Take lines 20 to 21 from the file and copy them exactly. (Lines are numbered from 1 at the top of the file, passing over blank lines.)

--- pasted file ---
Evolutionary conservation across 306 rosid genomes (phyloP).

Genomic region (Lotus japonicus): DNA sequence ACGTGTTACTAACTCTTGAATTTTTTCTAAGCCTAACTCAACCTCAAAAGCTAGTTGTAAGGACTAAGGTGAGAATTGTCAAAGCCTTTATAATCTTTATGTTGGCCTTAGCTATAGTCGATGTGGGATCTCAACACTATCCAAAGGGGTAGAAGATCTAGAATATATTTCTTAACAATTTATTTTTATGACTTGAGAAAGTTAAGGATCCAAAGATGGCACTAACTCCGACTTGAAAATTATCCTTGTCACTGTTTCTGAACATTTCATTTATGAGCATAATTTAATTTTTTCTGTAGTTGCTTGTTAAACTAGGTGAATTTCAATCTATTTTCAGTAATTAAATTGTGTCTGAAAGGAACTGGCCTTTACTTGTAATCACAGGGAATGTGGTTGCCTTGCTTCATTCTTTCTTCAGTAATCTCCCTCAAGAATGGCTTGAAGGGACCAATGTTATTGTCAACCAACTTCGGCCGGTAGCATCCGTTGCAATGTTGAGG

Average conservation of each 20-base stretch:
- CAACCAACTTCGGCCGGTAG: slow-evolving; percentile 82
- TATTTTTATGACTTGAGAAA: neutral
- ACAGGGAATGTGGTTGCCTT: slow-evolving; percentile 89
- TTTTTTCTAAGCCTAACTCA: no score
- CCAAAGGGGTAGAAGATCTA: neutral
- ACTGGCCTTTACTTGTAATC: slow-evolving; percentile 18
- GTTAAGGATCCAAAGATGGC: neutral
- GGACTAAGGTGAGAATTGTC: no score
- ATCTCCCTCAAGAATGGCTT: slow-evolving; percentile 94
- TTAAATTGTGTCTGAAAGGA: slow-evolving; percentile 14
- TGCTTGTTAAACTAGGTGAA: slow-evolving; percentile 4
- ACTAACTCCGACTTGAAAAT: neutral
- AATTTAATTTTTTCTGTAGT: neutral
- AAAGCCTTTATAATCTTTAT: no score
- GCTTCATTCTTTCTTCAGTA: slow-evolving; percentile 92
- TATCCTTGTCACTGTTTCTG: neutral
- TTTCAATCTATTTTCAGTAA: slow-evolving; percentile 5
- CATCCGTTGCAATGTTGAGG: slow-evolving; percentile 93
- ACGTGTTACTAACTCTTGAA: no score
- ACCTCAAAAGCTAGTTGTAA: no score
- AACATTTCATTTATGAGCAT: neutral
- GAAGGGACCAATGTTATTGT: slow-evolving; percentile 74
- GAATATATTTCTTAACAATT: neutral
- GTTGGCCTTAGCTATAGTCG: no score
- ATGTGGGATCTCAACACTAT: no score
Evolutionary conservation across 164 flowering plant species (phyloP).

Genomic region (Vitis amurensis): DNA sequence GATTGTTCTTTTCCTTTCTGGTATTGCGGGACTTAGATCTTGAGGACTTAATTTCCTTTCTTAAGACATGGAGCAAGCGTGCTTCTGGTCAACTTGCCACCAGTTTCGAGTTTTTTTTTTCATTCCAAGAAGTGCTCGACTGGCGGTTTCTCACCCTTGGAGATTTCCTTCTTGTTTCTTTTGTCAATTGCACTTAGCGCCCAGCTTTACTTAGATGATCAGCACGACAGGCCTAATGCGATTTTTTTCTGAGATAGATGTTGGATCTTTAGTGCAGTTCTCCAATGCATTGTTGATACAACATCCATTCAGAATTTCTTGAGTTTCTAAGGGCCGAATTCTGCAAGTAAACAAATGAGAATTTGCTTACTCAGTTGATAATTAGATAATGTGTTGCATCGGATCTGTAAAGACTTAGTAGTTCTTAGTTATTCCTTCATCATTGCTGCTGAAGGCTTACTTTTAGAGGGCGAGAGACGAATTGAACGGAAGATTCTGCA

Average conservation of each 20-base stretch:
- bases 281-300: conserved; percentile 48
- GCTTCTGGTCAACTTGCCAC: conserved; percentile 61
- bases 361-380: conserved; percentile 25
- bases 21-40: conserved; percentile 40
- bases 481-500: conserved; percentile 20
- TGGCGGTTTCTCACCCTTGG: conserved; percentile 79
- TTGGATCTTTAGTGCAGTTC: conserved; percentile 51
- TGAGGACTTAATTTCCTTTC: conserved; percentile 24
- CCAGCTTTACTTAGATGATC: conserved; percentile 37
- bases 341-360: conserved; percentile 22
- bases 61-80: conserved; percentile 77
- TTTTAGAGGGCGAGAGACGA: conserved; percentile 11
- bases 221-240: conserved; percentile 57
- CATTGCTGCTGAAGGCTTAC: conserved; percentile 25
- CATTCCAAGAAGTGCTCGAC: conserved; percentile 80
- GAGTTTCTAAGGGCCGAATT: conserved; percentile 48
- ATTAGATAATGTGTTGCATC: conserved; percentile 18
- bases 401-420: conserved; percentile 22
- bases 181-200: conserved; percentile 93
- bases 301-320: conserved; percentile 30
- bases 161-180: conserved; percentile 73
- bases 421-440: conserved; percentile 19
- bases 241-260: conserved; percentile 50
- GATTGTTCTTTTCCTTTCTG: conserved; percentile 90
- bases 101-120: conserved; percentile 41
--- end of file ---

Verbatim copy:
- TTTCAATCTATTTTCAGTAA: slow-evolving; percentile 5
- CATCCGTTGCAATGTTGAGG: slow-evolving; percentile 93